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  • Wow
Reactions: jimmyb

bholler

Chimney sweep
Staff member
Jan 14, 2014
25,564
central pa
Makes sense. I guess we'll see what the condition is when they sweep it - but the interior dimension of the clay pipe is 12" x 7" so not sure they'd have much room for an insulted liner?
I can see the condition from your pic. It's bad it needs a liner and an insulated oval will fit fine
 

stoveliker

Minister of Fire
Nov 17, 2019
1,569
Eastern Long Island NY
We're really excited to get started on this project but after some research, we could really use some guidance to narrow it down. So, thanks in advance for your thoughts.

We have a 1440 sqft home not including the basement and the attic. For the record, it's already tighter than the blower door we did 2 years ago that measured 8.5 ACH50; and we're going to seal up the sill plates before we're done, too. But I digress. The location for the stove is in the basement where the oil furnace used to be. That room is ~ 625 sqft. It's a daylight basement with windows and a cellar door to daylight. The brick chimney is in the center of the house and has a clay pipe flue that is (probably) as old as the house. There are no other utilities using the flue. We will get the requisite thorough cleaning and level 2 camera inspection by a NFI+CSIA professional sweep. The same firm will also install the stove.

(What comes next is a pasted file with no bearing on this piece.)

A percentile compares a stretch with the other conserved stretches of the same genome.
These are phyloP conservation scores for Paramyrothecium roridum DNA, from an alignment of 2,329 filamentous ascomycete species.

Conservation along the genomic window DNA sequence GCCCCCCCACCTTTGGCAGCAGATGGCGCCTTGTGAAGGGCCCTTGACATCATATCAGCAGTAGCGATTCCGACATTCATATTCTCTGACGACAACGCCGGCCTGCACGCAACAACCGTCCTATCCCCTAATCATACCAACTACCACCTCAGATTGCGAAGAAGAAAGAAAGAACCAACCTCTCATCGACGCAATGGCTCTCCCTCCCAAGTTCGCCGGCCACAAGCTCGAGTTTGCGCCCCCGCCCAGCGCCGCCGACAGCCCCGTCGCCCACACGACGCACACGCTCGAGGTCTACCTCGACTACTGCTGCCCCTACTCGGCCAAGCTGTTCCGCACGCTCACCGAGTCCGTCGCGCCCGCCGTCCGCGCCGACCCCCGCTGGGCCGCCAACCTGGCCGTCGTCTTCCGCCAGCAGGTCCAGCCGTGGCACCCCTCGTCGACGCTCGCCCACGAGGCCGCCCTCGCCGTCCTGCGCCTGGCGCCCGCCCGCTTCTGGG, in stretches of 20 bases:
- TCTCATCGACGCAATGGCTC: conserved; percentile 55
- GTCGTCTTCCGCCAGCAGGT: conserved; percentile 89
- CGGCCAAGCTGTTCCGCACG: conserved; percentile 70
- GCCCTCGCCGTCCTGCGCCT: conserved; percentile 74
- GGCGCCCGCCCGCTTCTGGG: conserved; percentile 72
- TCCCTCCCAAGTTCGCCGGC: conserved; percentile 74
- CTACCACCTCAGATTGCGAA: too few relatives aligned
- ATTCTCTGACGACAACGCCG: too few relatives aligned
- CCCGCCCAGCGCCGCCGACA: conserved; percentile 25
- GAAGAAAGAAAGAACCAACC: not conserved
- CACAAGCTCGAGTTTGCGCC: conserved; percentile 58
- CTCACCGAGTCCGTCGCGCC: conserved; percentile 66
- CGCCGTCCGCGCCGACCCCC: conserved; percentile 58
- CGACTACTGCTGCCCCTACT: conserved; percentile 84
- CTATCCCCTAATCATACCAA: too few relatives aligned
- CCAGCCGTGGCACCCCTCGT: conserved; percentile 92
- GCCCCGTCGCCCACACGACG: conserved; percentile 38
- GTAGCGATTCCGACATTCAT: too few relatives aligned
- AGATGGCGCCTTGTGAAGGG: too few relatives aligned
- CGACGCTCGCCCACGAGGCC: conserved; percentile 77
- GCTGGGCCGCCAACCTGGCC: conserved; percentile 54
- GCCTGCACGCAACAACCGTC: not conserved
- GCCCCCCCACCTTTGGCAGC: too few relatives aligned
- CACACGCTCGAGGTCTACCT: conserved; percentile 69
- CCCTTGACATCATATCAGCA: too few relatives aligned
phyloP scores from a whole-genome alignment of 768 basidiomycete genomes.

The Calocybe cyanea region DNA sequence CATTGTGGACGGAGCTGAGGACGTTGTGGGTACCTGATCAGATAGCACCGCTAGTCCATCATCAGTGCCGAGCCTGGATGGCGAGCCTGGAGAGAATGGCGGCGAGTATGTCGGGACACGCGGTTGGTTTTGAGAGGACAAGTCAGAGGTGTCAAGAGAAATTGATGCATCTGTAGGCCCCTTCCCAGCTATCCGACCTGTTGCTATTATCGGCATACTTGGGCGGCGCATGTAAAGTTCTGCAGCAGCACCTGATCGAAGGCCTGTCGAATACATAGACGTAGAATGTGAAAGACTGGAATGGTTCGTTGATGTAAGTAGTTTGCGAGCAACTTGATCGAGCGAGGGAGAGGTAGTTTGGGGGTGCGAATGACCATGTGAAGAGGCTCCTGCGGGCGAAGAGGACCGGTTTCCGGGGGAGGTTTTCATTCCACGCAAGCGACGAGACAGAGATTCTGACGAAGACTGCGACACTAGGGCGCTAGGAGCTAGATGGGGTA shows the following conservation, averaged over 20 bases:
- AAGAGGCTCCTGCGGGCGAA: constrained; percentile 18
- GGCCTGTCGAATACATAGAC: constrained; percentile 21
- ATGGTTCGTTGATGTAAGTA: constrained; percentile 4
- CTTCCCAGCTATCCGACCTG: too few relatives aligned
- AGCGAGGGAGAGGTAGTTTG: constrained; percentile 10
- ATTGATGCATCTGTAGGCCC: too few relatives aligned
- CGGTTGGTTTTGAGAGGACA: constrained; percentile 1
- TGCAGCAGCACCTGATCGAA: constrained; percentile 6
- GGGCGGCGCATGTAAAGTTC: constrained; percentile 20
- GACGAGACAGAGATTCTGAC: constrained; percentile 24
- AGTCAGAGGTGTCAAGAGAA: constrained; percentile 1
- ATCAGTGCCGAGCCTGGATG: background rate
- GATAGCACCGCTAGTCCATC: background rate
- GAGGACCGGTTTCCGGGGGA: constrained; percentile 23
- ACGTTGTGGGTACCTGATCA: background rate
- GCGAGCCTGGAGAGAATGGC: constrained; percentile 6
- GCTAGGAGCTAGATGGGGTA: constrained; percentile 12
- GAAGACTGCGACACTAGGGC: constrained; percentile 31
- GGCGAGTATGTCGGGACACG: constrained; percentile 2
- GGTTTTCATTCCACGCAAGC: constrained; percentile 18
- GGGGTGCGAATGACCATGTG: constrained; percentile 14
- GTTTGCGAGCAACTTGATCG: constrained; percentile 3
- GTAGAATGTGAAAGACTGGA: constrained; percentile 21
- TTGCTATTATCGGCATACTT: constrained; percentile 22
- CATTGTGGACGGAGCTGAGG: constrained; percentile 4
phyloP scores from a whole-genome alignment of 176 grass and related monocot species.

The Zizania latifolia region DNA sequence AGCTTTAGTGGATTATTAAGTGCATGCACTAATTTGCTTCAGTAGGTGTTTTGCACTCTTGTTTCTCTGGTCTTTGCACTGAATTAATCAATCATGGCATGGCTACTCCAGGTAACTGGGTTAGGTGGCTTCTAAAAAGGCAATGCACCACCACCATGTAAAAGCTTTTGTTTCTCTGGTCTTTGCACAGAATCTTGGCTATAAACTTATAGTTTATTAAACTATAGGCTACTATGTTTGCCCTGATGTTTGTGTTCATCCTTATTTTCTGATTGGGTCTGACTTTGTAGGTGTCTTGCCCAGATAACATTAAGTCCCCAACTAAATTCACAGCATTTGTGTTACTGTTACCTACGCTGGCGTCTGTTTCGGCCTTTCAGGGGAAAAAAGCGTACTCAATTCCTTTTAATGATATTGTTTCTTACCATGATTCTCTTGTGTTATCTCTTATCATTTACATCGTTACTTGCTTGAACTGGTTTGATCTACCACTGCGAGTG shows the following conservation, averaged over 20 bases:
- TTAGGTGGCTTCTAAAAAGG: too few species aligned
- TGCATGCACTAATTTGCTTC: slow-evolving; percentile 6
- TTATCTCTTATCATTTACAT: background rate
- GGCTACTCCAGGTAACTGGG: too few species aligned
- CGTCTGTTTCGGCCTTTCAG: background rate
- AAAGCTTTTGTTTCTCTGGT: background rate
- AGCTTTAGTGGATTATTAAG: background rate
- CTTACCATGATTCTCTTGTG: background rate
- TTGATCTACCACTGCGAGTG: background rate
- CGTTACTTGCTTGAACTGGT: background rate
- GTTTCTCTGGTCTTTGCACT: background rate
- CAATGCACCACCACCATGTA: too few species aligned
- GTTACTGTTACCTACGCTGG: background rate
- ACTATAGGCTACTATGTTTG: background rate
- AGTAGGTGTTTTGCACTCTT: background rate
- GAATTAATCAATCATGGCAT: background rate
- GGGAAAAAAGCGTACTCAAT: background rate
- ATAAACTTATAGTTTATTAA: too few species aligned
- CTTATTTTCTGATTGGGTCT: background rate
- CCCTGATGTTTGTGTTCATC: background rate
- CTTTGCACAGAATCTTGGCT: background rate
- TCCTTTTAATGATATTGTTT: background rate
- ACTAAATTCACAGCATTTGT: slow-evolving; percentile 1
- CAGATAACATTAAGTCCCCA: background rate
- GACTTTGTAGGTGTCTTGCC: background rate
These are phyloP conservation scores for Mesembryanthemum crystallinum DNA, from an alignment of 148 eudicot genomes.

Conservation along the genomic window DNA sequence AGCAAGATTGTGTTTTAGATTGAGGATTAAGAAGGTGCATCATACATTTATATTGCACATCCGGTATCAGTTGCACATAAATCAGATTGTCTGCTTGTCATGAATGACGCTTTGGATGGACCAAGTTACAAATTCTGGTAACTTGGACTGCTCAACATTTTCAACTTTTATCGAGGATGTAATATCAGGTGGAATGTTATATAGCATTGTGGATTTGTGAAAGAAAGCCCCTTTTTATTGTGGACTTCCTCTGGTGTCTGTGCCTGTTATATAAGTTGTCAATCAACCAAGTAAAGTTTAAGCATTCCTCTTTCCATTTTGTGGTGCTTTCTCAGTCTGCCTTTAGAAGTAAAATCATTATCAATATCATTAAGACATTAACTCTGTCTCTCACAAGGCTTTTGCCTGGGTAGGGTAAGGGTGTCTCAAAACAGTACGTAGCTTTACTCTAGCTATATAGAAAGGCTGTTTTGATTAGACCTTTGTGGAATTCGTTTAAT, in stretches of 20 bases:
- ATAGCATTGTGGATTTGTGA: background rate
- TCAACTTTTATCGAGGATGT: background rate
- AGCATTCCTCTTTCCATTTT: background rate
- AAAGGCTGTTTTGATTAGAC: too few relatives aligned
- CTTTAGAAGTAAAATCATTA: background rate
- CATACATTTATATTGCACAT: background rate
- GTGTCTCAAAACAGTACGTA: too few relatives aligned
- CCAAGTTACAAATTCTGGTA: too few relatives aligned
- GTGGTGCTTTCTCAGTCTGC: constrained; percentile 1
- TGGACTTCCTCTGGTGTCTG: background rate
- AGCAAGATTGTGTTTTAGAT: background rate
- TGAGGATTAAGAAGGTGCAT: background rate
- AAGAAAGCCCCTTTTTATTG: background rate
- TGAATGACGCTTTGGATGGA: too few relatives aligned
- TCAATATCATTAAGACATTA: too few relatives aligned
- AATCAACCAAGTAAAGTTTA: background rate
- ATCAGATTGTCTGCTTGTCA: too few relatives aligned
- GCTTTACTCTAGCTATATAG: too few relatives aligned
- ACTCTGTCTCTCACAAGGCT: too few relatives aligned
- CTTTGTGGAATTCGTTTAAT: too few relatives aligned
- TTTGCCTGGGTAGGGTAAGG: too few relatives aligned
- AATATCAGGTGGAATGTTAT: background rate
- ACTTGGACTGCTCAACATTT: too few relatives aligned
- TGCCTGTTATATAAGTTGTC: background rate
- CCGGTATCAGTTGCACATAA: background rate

We're installing the stove to provide auxiliary heat. Otherwise, we use a combination of mini splits and a ducted heat pump that work great. But when it's below zero it could be more comfortable and also, we have no backup in the event we lose power.

So we're all in on a woodstove to solve fo this - but we have a few concerns.